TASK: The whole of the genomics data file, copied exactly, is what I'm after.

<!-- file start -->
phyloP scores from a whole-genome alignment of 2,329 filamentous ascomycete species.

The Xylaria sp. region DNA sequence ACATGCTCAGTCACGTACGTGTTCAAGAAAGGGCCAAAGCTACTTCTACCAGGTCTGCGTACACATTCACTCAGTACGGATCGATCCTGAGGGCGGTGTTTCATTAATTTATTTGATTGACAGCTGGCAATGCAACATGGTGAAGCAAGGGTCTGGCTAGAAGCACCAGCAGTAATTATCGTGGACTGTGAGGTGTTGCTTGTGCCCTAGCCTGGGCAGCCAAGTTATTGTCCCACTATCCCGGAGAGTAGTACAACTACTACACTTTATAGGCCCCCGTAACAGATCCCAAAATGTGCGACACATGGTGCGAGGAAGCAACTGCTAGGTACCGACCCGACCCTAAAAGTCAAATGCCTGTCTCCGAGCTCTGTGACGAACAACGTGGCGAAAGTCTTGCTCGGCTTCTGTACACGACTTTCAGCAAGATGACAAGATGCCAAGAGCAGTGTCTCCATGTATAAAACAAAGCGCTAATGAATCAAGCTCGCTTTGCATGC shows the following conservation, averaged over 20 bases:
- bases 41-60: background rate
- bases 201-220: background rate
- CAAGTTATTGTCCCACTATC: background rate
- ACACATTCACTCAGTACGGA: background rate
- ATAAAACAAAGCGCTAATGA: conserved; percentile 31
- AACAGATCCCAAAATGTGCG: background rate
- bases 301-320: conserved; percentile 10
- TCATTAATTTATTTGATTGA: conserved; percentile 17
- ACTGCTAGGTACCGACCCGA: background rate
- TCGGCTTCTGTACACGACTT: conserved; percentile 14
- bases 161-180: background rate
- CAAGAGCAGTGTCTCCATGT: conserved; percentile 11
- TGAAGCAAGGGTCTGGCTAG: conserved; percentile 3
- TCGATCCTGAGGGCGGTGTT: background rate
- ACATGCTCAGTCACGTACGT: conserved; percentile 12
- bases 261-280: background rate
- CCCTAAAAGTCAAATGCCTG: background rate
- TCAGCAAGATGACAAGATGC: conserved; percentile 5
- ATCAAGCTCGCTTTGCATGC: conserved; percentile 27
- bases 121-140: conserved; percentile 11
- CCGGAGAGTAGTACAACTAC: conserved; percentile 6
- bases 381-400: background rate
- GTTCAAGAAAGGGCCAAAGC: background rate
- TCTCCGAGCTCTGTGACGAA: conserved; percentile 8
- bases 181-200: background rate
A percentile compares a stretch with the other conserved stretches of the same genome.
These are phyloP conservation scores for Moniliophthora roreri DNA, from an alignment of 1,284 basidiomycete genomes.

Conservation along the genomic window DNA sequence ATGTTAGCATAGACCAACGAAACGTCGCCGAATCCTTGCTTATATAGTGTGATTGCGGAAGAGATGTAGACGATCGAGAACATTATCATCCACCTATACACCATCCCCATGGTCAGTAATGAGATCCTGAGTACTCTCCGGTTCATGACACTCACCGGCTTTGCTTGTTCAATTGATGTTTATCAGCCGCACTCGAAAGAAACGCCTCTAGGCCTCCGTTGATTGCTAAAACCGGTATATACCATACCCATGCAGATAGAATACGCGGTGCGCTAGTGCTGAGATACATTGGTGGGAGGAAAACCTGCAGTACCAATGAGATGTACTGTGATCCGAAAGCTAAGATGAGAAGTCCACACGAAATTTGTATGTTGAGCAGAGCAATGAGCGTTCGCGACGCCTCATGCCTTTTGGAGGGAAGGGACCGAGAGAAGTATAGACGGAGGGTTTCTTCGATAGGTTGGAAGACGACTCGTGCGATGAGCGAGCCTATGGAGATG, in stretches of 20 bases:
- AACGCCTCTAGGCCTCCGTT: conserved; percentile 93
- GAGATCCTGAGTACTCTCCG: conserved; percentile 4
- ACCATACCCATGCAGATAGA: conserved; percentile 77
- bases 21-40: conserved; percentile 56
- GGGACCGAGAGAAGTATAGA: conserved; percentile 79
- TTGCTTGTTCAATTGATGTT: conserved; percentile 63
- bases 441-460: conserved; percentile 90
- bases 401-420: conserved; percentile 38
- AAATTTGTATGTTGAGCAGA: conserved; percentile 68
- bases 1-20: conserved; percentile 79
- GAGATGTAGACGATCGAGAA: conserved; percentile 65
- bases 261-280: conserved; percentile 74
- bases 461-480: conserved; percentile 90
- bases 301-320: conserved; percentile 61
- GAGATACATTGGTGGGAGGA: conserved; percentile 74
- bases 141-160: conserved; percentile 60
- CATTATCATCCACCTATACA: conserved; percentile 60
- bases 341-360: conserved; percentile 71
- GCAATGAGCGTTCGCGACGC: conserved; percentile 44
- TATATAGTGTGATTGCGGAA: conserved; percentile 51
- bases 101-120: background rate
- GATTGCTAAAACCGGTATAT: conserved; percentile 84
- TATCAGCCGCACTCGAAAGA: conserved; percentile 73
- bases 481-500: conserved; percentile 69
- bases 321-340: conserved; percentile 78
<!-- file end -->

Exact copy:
phyloP scores from a whole-genome alignment of 2,329 filamentous ascomycete species.

The Xylaria sp. region DNA sequence ACATGCTCAGTCACGTACGTGTTCAAGAAAGGGCCAAAGCTACTTCTACCAGGTCTGCGTACACATTCACTCAGTACGGATCGATCCTGAGGGCGGTGTTTCATTAATTTATTTGATTGACAGCTGGCAATGCAACATGGTGAAGCAAGGGTCTGGCTAGAAGCACCAGCAGTAATTATCGTGGACTGTGAGGTGTTGCTTGTGCCCTAGCCTGGGCAGCCAAGTTATTGTCCCACTATCCCGGAGAGTAGTACAACTACTACACTTTATAGGCCCCCGTAACAGATCCCAAAATGTGCGACACATGGTGCGAGGAAGCAACTGCTAGGTACCGACCCGACCCTAAAAGTCAAATGCCTGTCTCCGAGCTCTGTGACGAACAACGTGGCGAAAGTCTTGCTCGGCTTCTGTACACGACTTTCAGCAAGATGACAAGATGCCAAGAGCAGTGTCTCCATGTATAAAACAAAGCGCTAATGAATCAAGCTCGCTTTGCATGC shows the following conservation, averaged over 20 bases:
- bases 41-60: background rate
- bases 201-220: background rate
- CAAGTTATTGTCCCACTATC: background rate
- ACACATTCACTCAGTACGGA: background rate
- ATAAAACAAAGCGCTAATGA: conserved; percentile 31
- AACAGATCCCAAAATGTGCG: background rate
- bases 301-320: conserved; percentile 10
- TCATTAATTTATTTGATTGA: conserved; percentile 17
- ACTGCTAGGTACCGACCCGA: background rate
- TCGGCTTCTGTACACGACTT: conserved; percentile 14
- bases 161-180: background rate
- CAAGAGCAGTGTCTCCATGT: conserved; percentile 11
- TGAAGCAAGGGTCTGGCTAG: conserved; percentile 3
- TCGATCCTGAGGGCGGTGTT: background rate
- ACATGCTCAGTCACGTACGT: conserved; percentile 12
- bases 261-280: background rate
- CCCTAAAAGTCAAATGCCTG: background rate
- TCAGCAAGATGACAAGATGC: conserved; percentile 5
- ATCAAGCTCGCTTTGCATGC: conserved; percentile 27
- bases 121-140: conserved; percentile 11
- CCGGAGAGTAGTACAACTAC: conserved; percentile 6
- bases 381-400: background rate
- GTTCAAGAAAGGGCCAAAGC: background rate
- TCTCCGAGCTCTGTGACGAA: conserved; percentile 8
- bases 181-200: background rate
A percentile compares a stretch with the other conserved stretches of the same genome.
These are phyloP conservation scores for Moniliophthora roreri DNA, from an alignment of 1,284 basidiomycete genomes.

Conservation along the genomic window DNA sequence ATGTTAGCATAGACCAACGAAACGTCGCCGAATCCTTGCTTATATAGTGTGATTGCGGAAGAGATGTAGACGATCGAGAACATTATCATCCACCTATACACCATCCCCATGGTCAGTAATGAGATCCTGAGTACTCTCCGGTTCATGACACTCACCGGCTTTGCTTGTTCAATTGATGTTTATCAGCCGCACTCGAAAGAAACGCCTCTAGGCCTCCGTTGATTGCTAAAACCGGTATATACCATACCCATGCAGATAGAATACGCGGTGCGCTAGTGCTGAGATACATTGGTGGGAGGAAAACCTGCAGTACCAATGAGATGTACTGTGATCCGAAAGCTAAGATGAGAAGTCCACACGAAATTTGTATGTTGAGCAGAGCAATGAGCGTTCGCGACGCCTCATGCCTTTTGGAGGGAAGGGACCGAGAGAAGTATAGACGGAGGGTTTCTTCGATAGGTTGGAAGACGACTCGTGCGATGAGCGAGCCTATGGAGATG, in stretches of 20 bases:
- AACGCCTCTAGGCCTCCGTT: conserved; percentile 93
- GAGATCCTGAGTACTCTCCG: conserved; percentile 4
- ACCATACCCATGCAGATAGA: conserved; percentile 77
- bases 21-40: conserved; percentile 56
- GGGACCGAGAGAAGTATAGA: conserved; percentile 79
- TTGCTTGTTCAATTGATGTT: conserved; percentile 63
- bases 441-460: conserved; percentile 90
- bases 401-420: conserved; percentile 38
- AAATTTGTATGTTGAGCAGA: conserved; percentile 68
- bases 1-20: conserved; percentile 79
- GAGATGTAGACGATCGAGAA: conserved; percentile 65
- bases 261-280: conserved; percentile 74
- bases 461-480: conserved; percentile 90
- bases 301-320: conserved; percentile 61
- GAGATACATTGGTGGGAGGA: conserved; percentile 74
- bases 141-160: conserved; percentile 60
- CATTATCATCCACCTATACA: conserved; percentile 60
- bases 341-360: conserved; percentile 71
- GCAATGAGCGTTCGCGACGC: conserved; percentile 44
- TATATAGTGTGATTGCGGAA: conserved; percentile 51
- bases 101-120: background rate
- GATTGCTAAAACCGGTATAT: conserved; percentile 84
- TATCAGCCGCACTCGAAAGA: conserved; percentile 73
- bases 481-500: conserved; percentile 69
- bases 321-340: conserved; percentile 78